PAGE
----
That's when the personalization and data from this particular product will ensure that we can provide that to the pet owners. When we talk about first party data, a few people get a little worried about how much data companies are now getting from us, but it's not something to be scared of. It allows the company to provide the best products for you and your pet at the right time as well. It takes the confusion out of pet ownership as well.
The business benefit is capturing so much information from our pet owners, but the value exchange is that we are providing consumers with the right information to be able to be a better pet parent.
Honaman: You see that across industries, too. In the travel industry, you provide a lot of information, they know a lot about you, but they provide better service. Health apps, you're exercising, doing Peloton classes and whatnot, and they're providing better service. You could go down the list. You're seeing more and more of that, especially across consumer products.
Building on Albert's question, think about the Nestlé Purina set of brands — put on your Nestlé hat for a moment — incremental revenue for some of the other tangential products that you offer. In other words, we're going to build a loyal following on our app with a smart bowl and therefore sell more pet food and whatnot. Is that some of the thought as well? Or what do you think about that?
Foti: We have a suite of products that we offer in the whole pet space. We have the Purina store that we sell directly to consumers, you can set up subscriptions, so you don't forget the food every month or however often you need it.
Not sure if many people are aware, but we obviously have Kit Kat, Allen's, Uncle Tobys, Milo, Nespresso — there's so many brands under the Nestlé umbrella. For the future, once we are set up with all of this data, it would be great to cross-collaborate with those brands, to bring the whole suite into the household. Then, obviously, they're more for the pet owner, whereas our products are for the pet. Holistically, that's such a nice story.
Guffanti: Julia and Justin, does the smart bowl link to a loyalty program for Nestlé Purina owners?
Foti: Yes. The app is linked to our Purina store, where we have products listed for sale. Within that, we've got a subscription that you can set up to auto-deliver to your house.
A lot of people want to take the worry out of accidentally getting to the end of the food bag or needing something else for the pet. You can set up the subscription and have that automatically triggered and delivered directly to your door. As part of that, there's the loyalty behind percentage off, as being an ongoing Purina member.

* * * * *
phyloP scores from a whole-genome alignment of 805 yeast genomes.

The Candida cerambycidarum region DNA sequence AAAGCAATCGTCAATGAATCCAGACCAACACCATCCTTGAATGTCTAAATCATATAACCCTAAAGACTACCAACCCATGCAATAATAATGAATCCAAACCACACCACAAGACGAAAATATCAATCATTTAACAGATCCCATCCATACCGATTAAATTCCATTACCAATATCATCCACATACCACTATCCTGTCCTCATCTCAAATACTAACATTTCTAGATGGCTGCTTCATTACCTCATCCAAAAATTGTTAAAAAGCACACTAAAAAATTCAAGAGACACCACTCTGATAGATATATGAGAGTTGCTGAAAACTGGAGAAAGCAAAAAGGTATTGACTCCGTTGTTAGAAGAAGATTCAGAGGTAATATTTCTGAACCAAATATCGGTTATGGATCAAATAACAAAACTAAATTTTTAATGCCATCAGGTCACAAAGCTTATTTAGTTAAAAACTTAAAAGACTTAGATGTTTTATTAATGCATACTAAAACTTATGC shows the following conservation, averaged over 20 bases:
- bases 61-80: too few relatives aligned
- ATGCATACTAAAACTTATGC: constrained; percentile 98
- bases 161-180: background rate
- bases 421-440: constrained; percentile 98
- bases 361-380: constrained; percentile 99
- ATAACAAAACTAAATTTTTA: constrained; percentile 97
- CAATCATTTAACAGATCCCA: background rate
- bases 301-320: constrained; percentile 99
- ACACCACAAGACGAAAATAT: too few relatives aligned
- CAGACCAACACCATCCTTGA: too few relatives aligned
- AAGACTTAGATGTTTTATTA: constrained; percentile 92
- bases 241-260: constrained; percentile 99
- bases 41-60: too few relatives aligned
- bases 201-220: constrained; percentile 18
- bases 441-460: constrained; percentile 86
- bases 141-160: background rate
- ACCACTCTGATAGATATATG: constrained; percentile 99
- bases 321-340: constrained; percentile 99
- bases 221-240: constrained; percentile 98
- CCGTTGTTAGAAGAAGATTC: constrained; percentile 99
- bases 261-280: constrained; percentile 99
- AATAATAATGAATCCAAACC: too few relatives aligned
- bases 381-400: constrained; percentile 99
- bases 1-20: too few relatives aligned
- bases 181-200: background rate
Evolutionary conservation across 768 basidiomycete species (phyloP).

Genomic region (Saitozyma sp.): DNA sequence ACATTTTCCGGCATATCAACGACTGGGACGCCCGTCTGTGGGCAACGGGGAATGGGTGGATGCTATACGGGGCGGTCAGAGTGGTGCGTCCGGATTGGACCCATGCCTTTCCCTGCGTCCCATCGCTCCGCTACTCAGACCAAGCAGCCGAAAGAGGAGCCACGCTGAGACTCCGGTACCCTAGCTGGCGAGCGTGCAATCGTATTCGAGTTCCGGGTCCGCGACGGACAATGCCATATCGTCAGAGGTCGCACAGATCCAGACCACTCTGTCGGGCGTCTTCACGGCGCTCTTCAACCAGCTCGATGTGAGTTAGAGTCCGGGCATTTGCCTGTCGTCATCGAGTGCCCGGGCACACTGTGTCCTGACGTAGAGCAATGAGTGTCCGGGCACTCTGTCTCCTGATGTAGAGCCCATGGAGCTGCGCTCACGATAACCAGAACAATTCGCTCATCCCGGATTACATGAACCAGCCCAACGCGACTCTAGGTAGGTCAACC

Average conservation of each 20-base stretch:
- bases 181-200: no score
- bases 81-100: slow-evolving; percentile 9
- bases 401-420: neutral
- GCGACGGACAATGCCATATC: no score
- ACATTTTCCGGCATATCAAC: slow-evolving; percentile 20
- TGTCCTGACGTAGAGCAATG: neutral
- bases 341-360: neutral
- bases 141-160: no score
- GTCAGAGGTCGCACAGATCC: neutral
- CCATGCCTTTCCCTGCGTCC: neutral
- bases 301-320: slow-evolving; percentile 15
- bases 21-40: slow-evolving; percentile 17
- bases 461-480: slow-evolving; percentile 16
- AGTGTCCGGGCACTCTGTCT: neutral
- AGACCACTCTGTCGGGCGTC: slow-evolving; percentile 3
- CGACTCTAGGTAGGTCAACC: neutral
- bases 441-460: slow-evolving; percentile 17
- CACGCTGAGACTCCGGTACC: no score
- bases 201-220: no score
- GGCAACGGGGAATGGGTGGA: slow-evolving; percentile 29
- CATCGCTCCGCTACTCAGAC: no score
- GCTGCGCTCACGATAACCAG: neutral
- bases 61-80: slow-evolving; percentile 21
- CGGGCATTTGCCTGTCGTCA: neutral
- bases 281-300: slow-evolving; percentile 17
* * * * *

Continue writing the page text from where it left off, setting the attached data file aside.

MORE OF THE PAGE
Guffanti: I would imagine this also extends the life of your customer as well. Rather than having to go to the store each time and perhaps try a different brand if they can’t find it, or something like that, you’re able to keep them with you in a consistent, predictable way.
Foti: That's right. Every company would love to have someone on subscription because it's a rolling purchase, essentially. It gets delivered straight to your door and, from a business perspective, you've constantly got that person purchasing your product.
As you said, when you go into a store, there's so many different factors at play. Subscription is important for us. It also makes sure, from a pet perspective, that they're being fed one food. For some pets, it's not great to switch to different foods and different brands. It goes back to the pet's health and making sure they're consistently on the same diet.
Honaman: From an industry perspective, every day we're working with large and small consumer products companies worldwide, it's almost like a renewed interest in loyalty programs. I hate to call it that because if you're thinking about card programs or other, but now that there's app-based and other ways for CPG brands to connect to consumers.
Over the next year or so, it's going to be interesting to watch our industry to see how loyalty comes back to life in new ways. It's driven by a lot of digital natives and people like you, Julia, that are engaging in direct-to-consumer programs.
There are many brands listening today that are thinking, "we should do this. We have this idea." What are some of the tips, tricks, or advice you'd offer and how have you brought this to life within a big CPG organization? There are others listening that want to do these types of programs. What advice would you offer?
Foti: Firstly, it's definitely not easy. Even though it's a fantastic product and we can't wait until it's on the market, you have to be dedicated to the fact that it may take a bit of time to set yourself up. Going into it, we knew that was going to happen.
The expectation was already set that this could potentially take — depending on your speed — years for us.
We have our five-year plan that we will be building on the environment as well.
The more and more users that you have coming into the brand and using this product, you need to make sure that the environment's set up. We've seen a few instances in the news around different areas like Black Friday crash or things around COVID where a lot of people were using a certain platform at one time.
You don't think it's going to happen because it's on this little device and you think, “oh, it can handle it,” and then something happens. You hear about it on the news, so it’s important to have a stable infrastructure and be partnered with the right companies. That was an important piece for us, starting in this space.